Questions Without Answers’ exhibition brings emotionally wrought photography to Tufts campus

Faces full of emotion, scenes filled with violence and views of dramatic landscapes are scattered throughout the photographs currently on display in the Tisch Gallery in the Aidekman Arts Center. These moving images of war, hunger, corruption and power are a collection of the work of 16 journalists from VII Photo Agency. VII, founded in 2001, is a group of concerned photographers. Not only do they take amazing photographs, but these men and women also photograph with the hope of bringing awareness and change to some of the most pressing matters the world is facing.

Through their work, VII photographers accomplish their mission to “document conflict — environmental, social and political, both violent and nonviolent — to produce an unflinching record of the injustices created and experienced by people caught up in the events they describe,” according to the Tisch Gallery. Their images are always powerful and at times disturbing.

The exhibit is split into four sections, each displayed on different colored walls. The sections are titled “Endless War,” “Never Again…,” “Displays of Power” and “Lives in the Balance.” The photographs are all unframed and spaced unconventionally, and their unusual arrangement reflects the emotions conveyed by the subjects in the images. It also contributes to the feelings of uneasiness and displacement, which enhance the viewing experience.

One outstanding work in the exhibition is a photograph taken by James Nachtwey on Sept. 11, 2001 in New York City. Nachtwey captured the World Trade Center’s South Tower falling, engulfed in clouds of dust and smoke, with debris flying everywhere. In the photograph’s foreground, a cross can be seen on top of a building, and it creates a striking contrast of two different subjects within the same photo.

Another notable work in the exhibition is Nachtwey’s photograph that was taken in Sudan in 1993. In it, a starving, naked man is crawling on his hands and knees in order to make it to an emergency feeding compound. His skin looks as if it was wrapped around his bones. It is heartbreaking to see, but that is the point for the photographers who hope to engage the viewer’s emotions.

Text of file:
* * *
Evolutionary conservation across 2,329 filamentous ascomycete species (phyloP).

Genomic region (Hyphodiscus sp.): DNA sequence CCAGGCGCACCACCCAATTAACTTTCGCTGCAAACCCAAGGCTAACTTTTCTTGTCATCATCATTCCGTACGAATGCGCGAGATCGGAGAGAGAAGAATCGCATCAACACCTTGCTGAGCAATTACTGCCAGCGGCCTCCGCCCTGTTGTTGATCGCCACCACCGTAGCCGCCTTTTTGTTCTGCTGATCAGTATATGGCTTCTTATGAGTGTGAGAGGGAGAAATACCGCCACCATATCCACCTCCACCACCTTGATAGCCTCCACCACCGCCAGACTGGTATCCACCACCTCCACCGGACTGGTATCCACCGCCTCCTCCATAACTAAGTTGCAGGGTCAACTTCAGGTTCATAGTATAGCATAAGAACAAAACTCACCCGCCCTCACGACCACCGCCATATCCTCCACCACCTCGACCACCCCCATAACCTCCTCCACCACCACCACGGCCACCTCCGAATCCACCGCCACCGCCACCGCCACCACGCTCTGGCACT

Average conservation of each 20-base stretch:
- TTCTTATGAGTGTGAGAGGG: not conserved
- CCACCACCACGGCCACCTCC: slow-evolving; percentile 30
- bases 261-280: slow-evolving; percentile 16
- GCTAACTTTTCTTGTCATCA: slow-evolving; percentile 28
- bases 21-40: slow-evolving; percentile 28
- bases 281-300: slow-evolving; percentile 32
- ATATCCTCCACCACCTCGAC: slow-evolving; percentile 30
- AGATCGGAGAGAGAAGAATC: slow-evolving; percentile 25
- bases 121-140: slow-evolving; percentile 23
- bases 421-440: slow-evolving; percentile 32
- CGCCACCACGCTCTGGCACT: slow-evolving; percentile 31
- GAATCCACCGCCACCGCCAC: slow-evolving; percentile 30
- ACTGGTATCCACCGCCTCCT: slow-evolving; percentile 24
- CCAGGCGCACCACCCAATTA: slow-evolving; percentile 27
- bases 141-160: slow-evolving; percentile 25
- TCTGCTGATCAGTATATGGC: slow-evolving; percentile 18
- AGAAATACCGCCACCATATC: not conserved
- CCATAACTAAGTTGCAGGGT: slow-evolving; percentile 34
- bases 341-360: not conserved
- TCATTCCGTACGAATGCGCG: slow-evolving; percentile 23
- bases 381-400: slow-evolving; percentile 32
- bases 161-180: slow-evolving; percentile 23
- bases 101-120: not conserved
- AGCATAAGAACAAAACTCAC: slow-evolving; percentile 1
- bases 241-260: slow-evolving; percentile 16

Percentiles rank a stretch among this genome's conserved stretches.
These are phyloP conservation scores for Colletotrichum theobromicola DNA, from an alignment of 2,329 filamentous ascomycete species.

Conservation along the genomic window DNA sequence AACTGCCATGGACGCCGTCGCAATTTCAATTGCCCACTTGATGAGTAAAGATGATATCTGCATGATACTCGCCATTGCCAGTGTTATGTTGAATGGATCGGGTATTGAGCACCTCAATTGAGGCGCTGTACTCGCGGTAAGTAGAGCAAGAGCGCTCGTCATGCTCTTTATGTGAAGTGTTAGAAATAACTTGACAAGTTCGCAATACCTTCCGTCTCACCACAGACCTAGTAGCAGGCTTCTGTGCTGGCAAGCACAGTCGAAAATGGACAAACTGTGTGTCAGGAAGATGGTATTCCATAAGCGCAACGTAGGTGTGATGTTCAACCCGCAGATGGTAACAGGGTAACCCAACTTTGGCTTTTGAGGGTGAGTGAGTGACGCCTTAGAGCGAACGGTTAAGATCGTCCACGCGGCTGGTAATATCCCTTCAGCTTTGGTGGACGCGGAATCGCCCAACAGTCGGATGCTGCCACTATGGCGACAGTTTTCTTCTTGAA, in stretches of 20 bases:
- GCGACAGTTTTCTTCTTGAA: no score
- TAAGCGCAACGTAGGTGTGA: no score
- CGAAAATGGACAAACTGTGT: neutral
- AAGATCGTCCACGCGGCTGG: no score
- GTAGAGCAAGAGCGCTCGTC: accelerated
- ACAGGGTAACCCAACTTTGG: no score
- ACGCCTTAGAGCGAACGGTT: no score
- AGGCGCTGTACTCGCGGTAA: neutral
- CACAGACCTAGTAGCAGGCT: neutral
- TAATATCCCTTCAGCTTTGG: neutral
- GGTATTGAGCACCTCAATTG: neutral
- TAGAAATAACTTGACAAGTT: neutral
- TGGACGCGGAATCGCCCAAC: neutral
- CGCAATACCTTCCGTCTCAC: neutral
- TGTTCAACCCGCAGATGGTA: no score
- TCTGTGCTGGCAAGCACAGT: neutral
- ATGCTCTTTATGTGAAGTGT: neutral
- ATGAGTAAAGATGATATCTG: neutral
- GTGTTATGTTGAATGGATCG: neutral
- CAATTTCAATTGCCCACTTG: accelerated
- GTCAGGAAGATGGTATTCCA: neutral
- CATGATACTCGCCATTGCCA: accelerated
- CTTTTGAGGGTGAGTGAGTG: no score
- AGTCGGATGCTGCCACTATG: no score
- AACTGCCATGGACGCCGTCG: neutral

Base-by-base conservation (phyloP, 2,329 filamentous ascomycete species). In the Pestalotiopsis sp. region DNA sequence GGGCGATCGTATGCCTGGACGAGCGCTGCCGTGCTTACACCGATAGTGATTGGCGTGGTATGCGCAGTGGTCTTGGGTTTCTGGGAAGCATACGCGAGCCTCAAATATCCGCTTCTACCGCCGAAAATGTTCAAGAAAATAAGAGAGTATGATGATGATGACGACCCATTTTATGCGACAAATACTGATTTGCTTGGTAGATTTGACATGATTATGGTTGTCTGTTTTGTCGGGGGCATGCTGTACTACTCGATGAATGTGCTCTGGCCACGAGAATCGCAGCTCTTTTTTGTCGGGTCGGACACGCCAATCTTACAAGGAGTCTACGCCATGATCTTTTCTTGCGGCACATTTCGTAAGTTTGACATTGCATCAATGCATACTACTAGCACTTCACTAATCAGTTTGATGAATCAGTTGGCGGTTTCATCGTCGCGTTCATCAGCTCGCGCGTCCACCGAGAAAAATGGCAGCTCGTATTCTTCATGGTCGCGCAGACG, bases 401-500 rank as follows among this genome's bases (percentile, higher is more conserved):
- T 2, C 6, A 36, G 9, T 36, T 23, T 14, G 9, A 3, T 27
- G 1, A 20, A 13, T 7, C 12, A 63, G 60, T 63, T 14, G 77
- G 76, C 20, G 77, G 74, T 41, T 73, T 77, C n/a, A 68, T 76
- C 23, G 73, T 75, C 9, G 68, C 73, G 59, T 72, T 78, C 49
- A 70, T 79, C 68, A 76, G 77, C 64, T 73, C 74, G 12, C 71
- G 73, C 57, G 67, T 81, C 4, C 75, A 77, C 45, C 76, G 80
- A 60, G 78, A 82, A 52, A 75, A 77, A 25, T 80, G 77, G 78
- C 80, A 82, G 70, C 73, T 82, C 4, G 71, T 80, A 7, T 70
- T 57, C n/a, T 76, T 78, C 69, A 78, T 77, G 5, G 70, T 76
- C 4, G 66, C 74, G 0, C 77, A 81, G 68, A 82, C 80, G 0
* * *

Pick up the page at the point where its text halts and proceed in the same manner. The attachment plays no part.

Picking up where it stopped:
These images are meant to have a strong impact on the people who view them. And for this exhibition, the old saying, “A picture is worth a thousand words,” holds true; it has to be seen, not read about. The works in the exhibition incite in the viewer an almost immediate emotional reaction — it would be difficult to instill such a strong reaction from black words on a white background. Indeed, these pictures are able to transport people to moments they would otherwise never witness.

While the great majority of the photographs are depressing, there are still sparks of hope throughout the exhibit. Fatma Jaber, a woman photographed by Franco Pagetti in Lebanon in 2008, has an expression on her face that conveys courage and strength, even though she was forced to leave her village after it was occupied by the Israeli army.

The group of photographs titled “Displays of Power” also brings a slightly hopeful tone to the exhibition. While some of the photographs contain scenes as equally violent as the other three groups of works, some of these pictures show political leaders and evoke a sense of possibility for change.

One example is a photograph of President Barack Obama at the Democratic National Committee meeting in 2007, taken by Christopher Morris. Obama’s mouth, neck and shoulders fill the frame. His serious expression in his mouth hints at the weightiness of the matters he is about to address.

This exhibit is powerful and moving. It displays a side to war, poverty and hunger that news channels rarely show. It is uncensored, educational and definitely worth the twenty minutes (or hour and twenty minutes) needed to visit the Tisch Gallery and experience the works firsthand.


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